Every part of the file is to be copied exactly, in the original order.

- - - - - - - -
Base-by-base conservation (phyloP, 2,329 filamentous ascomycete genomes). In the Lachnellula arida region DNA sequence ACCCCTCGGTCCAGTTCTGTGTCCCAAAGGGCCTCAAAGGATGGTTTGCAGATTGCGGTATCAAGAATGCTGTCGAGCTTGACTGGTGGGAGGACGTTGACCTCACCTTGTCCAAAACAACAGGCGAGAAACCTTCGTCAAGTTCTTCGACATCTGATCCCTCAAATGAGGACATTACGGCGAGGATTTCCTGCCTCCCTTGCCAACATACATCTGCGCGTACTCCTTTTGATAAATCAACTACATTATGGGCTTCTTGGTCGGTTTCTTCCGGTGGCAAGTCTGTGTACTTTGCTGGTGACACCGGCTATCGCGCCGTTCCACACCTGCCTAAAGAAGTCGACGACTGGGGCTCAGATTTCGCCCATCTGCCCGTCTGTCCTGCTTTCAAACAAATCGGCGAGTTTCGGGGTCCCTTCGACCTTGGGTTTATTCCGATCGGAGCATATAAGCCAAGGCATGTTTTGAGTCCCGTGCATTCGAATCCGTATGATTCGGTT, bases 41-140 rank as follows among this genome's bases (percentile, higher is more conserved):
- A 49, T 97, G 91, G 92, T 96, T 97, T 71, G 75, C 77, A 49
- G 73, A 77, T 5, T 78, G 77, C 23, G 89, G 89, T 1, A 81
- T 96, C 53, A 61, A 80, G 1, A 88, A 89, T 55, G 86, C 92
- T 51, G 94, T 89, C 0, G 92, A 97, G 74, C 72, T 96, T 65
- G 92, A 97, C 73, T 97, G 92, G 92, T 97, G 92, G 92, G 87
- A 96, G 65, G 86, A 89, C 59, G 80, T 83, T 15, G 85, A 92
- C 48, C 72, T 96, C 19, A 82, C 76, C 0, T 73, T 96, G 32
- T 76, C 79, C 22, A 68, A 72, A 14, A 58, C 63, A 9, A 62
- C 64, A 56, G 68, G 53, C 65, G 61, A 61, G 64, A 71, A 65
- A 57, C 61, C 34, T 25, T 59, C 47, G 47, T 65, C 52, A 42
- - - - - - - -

Base-by-base conservation (phyloP, 2,329 filamentous ascomycete genomes). In the Lachnellula arida region DNA sequence ACCCCTCGGTCCAGTTCTGTGTCCCAAAGGGCCTCAAAGGATGGTTTGCAGATTGCGGTATCAAGAATGCTGTCGAGCTTGACTGGTGGGAGGACGTTGACCTCACCTTGTCCAAAACAACAGGCGAGAAACCTTCGTCAAGTTCTTCGACATCTGATCCCTCAAATGAGGACATTACGGCGAGGATTTCCTGCCTCCCTTGCCAACATACATCTGCGCGTACTCCTTTTGATAAATCAACTACATTATGGGCTTCTTGGTCGGTTTCTTCCGGTGGCAAGTCTGTGTACTTTGCTGGTGACACCGGCTATCGCGCCGTTCCACACCTGCCTAAAGAAGTCGACGACTGGGGCTCAGATTTCGCCCATCTGCCCGTCTGTCCTGCTTTCAAACAAATCGGCGAGTTTCGGGGTCCCTTCGACCTTGGGTTTATTCCGATCGGAGCATATAAGCCAAGGCATGTTTTGAGTCCCGTGCATTCGAATCCGTATGATTCGGTT, bases 41-140 rank as follows among this genome's bases (percentile, higher is more conserved):
- A 49, T 97, G 91, G 92, T 96, T 97, T 71, G 75, C 77, A 49
- G 73, A 77, T 5, T 78, G 77, C 23, G 89, G 89, T 1, A 81
- T 96, C 53, A 61, A 80, G 1, A 88, A 89, T 55, G 86, C 92
- T 51, G 94, T 89, C 0, G 92, A 97, G 74, C 72, T 96, T 65
- G 92, A 97, C 73, T 97, G 92, G 92, T 97, G 92, G 92, G 87
- A 96, G 65, G 86, A 89, C 59, G 80, T 83, T 15, G 85, A 92
- C 48, C 72, T 96, C 19, A 82, C 76, C 0, T 73, T 96, G 32
- T 76, C 79, C 22, A 68, A 72, A 14, A 58, C 63, A 9, A 62
- C 64, A 56, G 68, G 53, C 65, G 61, A 61, G 64, A 71, A 65
- A 57, C 61, C 34, T 25, T 59, C 47, G 47, T 65, C 52, A 42